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African Crop Science Journal
African Crop Science Society
ISSN: 1021-9730
EISSN: 2072-6589
Vol. 3, No. 4, 1995, pp. 457-467
Bioline Code: cs95064
Full paper language: English
Document type: Research Article
Document available free of charge

African Crop Science Journal, Vol. 3, No. 4, 1995, pp. 457-467

 en Soil Properties and Rice Yield in Highland Marshes of Burundi
Hennebert, P.A.

Abstract

To identify the factors influencing rice ( Oryza sativa check for this species in other resources L., cv "Yunnan 3") yield, 37 highland (1,300-1,700 m asl) marsh soils previously cultivated with or without water control, were sampled. Physical soil characteristics were related to organic carbon (C) content which ranged between 8.5 and 360 g C kg-1. When soils were flooded, the redox potential (pE) decreased from 9.5 to 3.5, pH increased (from 4.6 to 6) and Fe2+ dominated the exchangeable cations (48% of the ECEC). Exchangeable Fe2+ and iron saturation ration Fe2+/ECEC increased with pH and C content. The shift between exchangeable cations was better seen when concentration per unit volume rather than mass was used. Yields were greater (up to 6000 ka ha-1) in waterlogged eutrophic mineral soils belonging to the USDA Soil Great Groups: Tropaquent, Tropaquept, Hydraquent, Acid peat soils, (Tropohemist, Troposaprist) were less suitable, and were supposed to induce iron toxicity. Potential yields were computed from climatic data and observed data recorded during the rice cycle. Mean grain yield (2,800 kg ha-1) was 27% of the potential yield. Irrespective of diseases, the marshes seemed to have the same climatic yield potential. Though yield losses due to diseases averaged 16% of the potential yield, soil water control and nutrient availability were the main limiting factors of rice yield under farmers practice in the marshes of Burundi.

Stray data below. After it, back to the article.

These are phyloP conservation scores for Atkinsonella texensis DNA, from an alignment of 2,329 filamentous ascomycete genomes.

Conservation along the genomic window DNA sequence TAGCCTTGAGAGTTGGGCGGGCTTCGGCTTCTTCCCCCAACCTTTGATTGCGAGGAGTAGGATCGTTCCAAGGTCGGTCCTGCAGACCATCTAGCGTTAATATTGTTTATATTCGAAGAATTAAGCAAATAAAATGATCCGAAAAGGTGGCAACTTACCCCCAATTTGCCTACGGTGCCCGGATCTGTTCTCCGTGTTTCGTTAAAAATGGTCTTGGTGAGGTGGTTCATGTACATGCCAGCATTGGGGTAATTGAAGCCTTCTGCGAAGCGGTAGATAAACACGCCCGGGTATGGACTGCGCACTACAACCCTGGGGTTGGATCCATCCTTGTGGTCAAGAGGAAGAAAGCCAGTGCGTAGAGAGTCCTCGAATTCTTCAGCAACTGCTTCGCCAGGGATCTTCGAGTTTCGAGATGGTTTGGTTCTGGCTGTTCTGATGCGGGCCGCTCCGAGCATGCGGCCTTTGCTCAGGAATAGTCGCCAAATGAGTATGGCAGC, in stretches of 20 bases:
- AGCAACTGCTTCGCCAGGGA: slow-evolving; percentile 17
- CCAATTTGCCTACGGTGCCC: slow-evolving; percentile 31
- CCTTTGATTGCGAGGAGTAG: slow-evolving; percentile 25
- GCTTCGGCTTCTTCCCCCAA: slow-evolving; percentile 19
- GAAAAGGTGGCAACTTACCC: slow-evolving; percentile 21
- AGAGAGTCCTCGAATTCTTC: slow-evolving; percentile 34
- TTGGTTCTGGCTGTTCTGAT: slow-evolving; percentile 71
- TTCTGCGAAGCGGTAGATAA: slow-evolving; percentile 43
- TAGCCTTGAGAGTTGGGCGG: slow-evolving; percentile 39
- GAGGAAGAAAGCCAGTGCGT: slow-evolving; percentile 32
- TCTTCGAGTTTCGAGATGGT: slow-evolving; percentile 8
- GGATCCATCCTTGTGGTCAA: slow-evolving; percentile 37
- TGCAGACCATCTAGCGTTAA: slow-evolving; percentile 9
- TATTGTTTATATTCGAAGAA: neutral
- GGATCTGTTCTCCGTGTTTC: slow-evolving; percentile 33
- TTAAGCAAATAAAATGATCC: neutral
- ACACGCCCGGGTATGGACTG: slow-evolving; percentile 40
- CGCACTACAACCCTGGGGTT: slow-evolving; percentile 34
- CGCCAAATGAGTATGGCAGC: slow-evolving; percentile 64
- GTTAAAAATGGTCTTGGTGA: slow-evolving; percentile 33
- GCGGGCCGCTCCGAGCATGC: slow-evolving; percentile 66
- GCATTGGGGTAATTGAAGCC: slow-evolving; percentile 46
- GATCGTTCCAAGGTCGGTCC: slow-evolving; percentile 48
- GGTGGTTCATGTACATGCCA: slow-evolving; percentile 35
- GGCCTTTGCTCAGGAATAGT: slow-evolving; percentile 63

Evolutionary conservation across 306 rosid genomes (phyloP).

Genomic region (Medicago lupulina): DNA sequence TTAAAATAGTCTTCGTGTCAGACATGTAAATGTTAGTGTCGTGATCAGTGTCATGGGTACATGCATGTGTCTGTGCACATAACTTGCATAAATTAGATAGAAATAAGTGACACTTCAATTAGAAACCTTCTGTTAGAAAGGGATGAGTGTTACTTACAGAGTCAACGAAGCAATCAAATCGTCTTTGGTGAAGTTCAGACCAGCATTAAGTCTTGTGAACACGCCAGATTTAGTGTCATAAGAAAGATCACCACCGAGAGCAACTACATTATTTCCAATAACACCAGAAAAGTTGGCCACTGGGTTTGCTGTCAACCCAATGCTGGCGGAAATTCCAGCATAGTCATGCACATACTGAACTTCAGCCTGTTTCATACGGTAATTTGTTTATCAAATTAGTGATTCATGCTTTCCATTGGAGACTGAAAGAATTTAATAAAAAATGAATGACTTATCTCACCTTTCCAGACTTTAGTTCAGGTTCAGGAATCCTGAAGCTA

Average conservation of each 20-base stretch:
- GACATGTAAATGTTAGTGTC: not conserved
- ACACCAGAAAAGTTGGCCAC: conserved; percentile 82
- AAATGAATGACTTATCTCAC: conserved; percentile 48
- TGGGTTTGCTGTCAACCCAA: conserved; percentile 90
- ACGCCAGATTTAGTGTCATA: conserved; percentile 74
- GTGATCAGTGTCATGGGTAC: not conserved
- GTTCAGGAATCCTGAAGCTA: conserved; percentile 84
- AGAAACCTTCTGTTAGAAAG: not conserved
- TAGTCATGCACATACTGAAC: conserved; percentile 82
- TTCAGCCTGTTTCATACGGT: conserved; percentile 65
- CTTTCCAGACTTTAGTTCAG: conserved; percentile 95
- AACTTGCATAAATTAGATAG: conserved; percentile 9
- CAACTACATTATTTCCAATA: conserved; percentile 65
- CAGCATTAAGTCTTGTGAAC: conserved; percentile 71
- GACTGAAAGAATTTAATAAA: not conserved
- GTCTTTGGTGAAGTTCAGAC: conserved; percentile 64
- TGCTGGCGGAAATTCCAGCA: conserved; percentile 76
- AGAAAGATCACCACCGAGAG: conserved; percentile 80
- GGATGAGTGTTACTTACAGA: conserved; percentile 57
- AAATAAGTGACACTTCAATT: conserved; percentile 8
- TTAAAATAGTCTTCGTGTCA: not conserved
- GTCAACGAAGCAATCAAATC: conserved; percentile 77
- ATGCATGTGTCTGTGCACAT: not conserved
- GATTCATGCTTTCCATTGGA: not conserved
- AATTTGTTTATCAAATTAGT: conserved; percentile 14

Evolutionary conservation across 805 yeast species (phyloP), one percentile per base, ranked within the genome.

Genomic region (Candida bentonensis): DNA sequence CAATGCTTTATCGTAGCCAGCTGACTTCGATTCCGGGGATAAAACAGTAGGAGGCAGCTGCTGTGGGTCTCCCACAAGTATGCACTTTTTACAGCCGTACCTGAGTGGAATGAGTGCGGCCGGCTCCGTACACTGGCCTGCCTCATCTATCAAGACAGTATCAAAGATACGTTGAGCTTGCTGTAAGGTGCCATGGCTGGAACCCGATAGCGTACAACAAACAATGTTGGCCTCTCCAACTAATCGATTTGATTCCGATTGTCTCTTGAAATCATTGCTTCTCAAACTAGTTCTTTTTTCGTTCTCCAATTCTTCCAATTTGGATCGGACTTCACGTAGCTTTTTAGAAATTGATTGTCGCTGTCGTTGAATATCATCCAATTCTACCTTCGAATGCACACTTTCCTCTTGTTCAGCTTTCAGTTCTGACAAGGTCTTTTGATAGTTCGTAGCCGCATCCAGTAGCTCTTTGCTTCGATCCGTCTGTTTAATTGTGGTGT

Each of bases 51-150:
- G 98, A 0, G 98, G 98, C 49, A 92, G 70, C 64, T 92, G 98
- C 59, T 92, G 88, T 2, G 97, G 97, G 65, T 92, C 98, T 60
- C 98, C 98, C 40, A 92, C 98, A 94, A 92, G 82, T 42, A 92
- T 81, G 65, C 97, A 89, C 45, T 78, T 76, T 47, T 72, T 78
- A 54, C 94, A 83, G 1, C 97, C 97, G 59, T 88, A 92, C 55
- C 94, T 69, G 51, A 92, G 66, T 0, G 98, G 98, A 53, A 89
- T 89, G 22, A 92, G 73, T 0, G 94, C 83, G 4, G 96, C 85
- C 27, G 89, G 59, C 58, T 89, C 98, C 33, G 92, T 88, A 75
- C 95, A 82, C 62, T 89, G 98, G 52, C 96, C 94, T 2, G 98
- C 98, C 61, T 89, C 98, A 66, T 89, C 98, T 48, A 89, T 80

Keywords
Exchangeable Iron, flooding, oligotrophy, peat, wetlands

 
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